Can you speak to your creative process and how you approach writing a new piece?
I’ll mull over an idea for a while – say a few weeks – and if it’s still on my mind, I’ll pitch the idea to magazines if it’s an article. If it’s a book idea, I’ll just tend to write it out myself and then self-publish it. I’m done with traditional publishing.
It’s near impossible to have a good comedy idea accepted and even if it is accepted, it’ll take two to three years to come out. I can’t wait that long. I’d rather publish it and move on. For the longer projects, I really do need to like a subject enough to want to work on it for months and months.
It’s just a matter of thinking about it, letting it ruminate, letting it marinate, and then starting to write. That’s the important part. It’s not easy to start a project. It’s much more fun for me to tweak and rewrite something than to stare at a blank page but nothing can be tweaked until there’s something there. Build an imperfect world and then improve it.
Can you describe your writing routine and how you structure your day to make time for writing? Do you have any daily habits or routines that help you maintain a productive writing schedule?
I get up early and maybe watch a movie on the Criterion channel or just a documentary of some sort. I’ll then be at the desk at nine and work until at least five, longer if I’m on deadline. But working doesn’t necessarily have to be writing. It can be researching or networking or doing whatever to further along yourself as a writer.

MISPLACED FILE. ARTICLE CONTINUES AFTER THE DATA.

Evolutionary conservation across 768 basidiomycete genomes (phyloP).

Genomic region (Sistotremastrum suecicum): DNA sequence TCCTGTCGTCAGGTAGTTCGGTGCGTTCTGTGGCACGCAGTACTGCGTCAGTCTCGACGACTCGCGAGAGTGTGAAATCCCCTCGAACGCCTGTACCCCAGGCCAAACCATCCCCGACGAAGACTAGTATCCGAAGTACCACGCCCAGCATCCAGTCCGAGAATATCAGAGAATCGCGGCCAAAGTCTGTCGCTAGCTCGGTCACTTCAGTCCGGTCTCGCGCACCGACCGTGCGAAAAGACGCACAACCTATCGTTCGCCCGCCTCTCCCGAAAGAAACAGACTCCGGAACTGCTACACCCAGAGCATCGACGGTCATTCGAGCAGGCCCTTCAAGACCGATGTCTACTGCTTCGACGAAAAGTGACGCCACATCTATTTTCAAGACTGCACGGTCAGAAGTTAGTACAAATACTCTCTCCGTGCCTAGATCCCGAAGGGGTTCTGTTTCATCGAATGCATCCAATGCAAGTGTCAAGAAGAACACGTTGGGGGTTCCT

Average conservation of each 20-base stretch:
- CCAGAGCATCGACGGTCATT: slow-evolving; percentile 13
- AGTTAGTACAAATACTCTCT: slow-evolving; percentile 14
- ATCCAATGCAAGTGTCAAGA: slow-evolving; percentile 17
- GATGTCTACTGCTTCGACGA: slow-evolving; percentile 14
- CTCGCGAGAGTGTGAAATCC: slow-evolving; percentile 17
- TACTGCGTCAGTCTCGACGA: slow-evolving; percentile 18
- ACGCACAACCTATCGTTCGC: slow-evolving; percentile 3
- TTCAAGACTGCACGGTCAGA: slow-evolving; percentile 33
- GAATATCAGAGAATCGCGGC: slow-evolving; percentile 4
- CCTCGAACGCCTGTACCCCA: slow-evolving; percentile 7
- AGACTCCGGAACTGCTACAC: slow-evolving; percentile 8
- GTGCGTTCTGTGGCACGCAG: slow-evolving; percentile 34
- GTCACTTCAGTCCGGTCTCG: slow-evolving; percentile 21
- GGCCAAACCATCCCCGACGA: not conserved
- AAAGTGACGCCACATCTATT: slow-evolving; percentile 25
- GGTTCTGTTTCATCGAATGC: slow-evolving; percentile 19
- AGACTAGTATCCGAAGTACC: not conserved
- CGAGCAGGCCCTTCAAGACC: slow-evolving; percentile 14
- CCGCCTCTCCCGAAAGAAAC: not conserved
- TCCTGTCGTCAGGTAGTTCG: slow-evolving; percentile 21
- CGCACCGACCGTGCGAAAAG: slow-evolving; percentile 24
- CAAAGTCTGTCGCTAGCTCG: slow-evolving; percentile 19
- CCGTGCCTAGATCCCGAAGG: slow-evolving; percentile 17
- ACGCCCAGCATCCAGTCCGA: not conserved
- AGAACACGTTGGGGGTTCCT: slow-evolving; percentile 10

The important thing is just to accomplish something every day, to keep moving forward, to not stagnate or circle the drain on an idea that can take years away from your creativity. If something isn’t working, move on. I write every day of the year. Joyce Carol Oates once said that you’d be amazed at how much you can accomplish every day. And so can you.
If you could have a conversation with any author throughout history about their writing routine and creative process, who would that person be?
I’d love to talk with Jorge Borges about his genius stories. But the thing about writers is that a lot are not easy to talk with. That’s why they’re writers. And I think you can get all you need from reading an author’s work and his or her interviews. In most cases, I would be afraid I’d end up staring across the table from another author, both of us wanting to just get the hell out of there to get on with our lives.
I’d love to know about the books you’re reading at the moment. What have been some of your favourite reads?
I’m re-reading Henry Roth’s Call It Sleep. I’m reading A Tragic Honesty, the memoir on Richard Yates. I’m reading the oral history of Rikers Island, and a book called Joe Brainard: The Art of the Personal. Brainard is one of my favorite artists. His short book, I Remember, is a work of genius. Check it out. I’ll typically finish anywhere from 80 to 100 books a year. I start a lot more. If I don’t like it, I put it down. I don’t have time for reading things I don’t like. I did enough of that in school.
What does your current writing workspace look like?
It’s a standup desk, facing a wall in my bedroom. I’m staring at a painting my wife created in art school. I can write anywhere, except maybe in a Starbucks, which I never understood. But I’ve written a lot while at various offices and surrounded by family members at events and such. I think a writer should just do it and not care about where he or she is, or what the view is, or what the desk is like, or what the lighting is like, etc. It doesn’t matter. Just produce and move on. It’s a job.